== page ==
Thorpe further stated that if they looked at the revenue these businesses were bringing in that they were doing fine during the pandemic.
“There is no excuse not to,” said Thorpe. “I find it insulting when I heard people call it premium pay. Premium pay for people who are working class people and so this is hazard pay because they decided or had to keep working and didn’t have a choice to keep working while some of us had the choice to sit at home on Zoom.”
Thorpe stated he believe they should also add Lowes and his preference was for the $5 pay.
Attorney Smith asked for clarification on Lowes.
Thorpe explained if they were expanding the ordinance to define size then Lowes should be included if they were including Target, Walmart and Costco.
Reed suggested they could work the ordinance to include a certain percentage of grocery component in the store to qualify under the ordinance. He was then cut off by City Attorney saying it was his job to figure it out and he shouldn’t be making promises.
Thorpe then cut both off saying he was mayor and they have given direction on what they want. The city attorney will look at it from a legal analysis and the economic development director will look at it from a standpoint of economic development analysis to inform the vote.
The item comes before the city council as Governor Gavin Newsom has announced that if things go well, the State could reopen as early as June 15, 2021.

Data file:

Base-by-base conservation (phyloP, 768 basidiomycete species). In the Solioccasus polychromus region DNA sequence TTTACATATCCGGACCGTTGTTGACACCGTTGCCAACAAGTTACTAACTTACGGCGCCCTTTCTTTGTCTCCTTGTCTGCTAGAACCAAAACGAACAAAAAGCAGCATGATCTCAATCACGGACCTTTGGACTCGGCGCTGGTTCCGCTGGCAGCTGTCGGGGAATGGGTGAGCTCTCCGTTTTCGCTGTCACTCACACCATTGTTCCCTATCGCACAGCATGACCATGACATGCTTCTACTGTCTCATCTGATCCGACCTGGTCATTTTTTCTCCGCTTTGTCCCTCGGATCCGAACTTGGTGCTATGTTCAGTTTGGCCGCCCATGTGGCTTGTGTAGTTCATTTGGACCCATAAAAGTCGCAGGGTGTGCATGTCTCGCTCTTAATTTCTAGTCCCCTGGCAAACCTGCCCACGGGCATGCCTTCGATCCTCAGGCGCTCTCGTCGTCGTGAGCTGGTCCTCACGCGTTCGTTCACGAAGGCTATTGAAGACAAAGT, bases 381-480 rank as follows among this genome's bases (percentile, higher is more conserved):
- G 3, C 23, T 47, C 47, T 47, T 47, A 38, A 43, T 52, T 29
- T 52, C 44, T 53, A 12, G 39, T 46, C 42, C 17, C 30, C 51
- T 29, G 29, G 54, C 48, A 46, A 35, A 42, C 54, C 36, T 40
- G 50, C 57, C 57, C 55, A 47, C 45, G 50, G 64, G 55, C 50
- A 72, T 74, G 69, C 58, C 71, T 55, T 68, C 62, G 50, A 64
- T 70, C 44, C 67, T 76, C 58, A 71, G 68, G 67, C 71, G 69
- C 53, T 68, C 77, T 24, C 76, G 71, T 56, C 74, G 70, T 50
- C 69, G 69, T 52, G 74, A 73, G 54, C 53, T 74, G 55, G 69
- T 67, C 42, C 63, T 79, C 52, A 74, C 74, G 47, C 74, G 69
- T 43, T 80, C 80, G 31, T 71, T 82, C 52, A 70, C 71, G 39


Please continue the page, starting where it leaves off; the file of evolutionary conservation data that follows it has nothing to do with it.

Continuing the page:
According to the staff report, the city staff anticipates litigation would be filed by the California Grocers Association and/or potentially impacted businesses immediately subsequent to the adoption of this ordinance It also would be reasonable to foresee that the city will incur significant legal costs in defense of this ordinance and potential exposure to payment of attorney fees if the litigation is successful.
The ordinance would require grocery stores with 300 or more employees nationwide to pay covered employees an additional wage of up to $5 per hour in temporary “hazard pay” for 120 days or until Contra Costa County enters the minimal risk level (Yellow Tier under the state health orders). The council will decide if the increased hourly pay is $3, $4 or $5.
Other Cities/County’s With Hero Pay for Grocery Workers:
- City of Berkeley – $5 “Hazard Pay”
- City of Concord –$5 “Hazard Pay”
- City of Irvine – $4 “Hero Pay”
- Long Beach – $4 “Hero Pay” which shut down two grocery stores.
- Los Angeles County: $5 “Hero Pay”
- City of Oakland – $5 “Hazard Pay”
- San Francisco County – $5 “hazard pay”
- City of San Jose – $3 “Hazard Pay”
- Santa Clara County – $5 “Hazard Pay”
- Santa Monica – $5 “Hero Pay”
- West Hollywood – $5 “Hero Pay”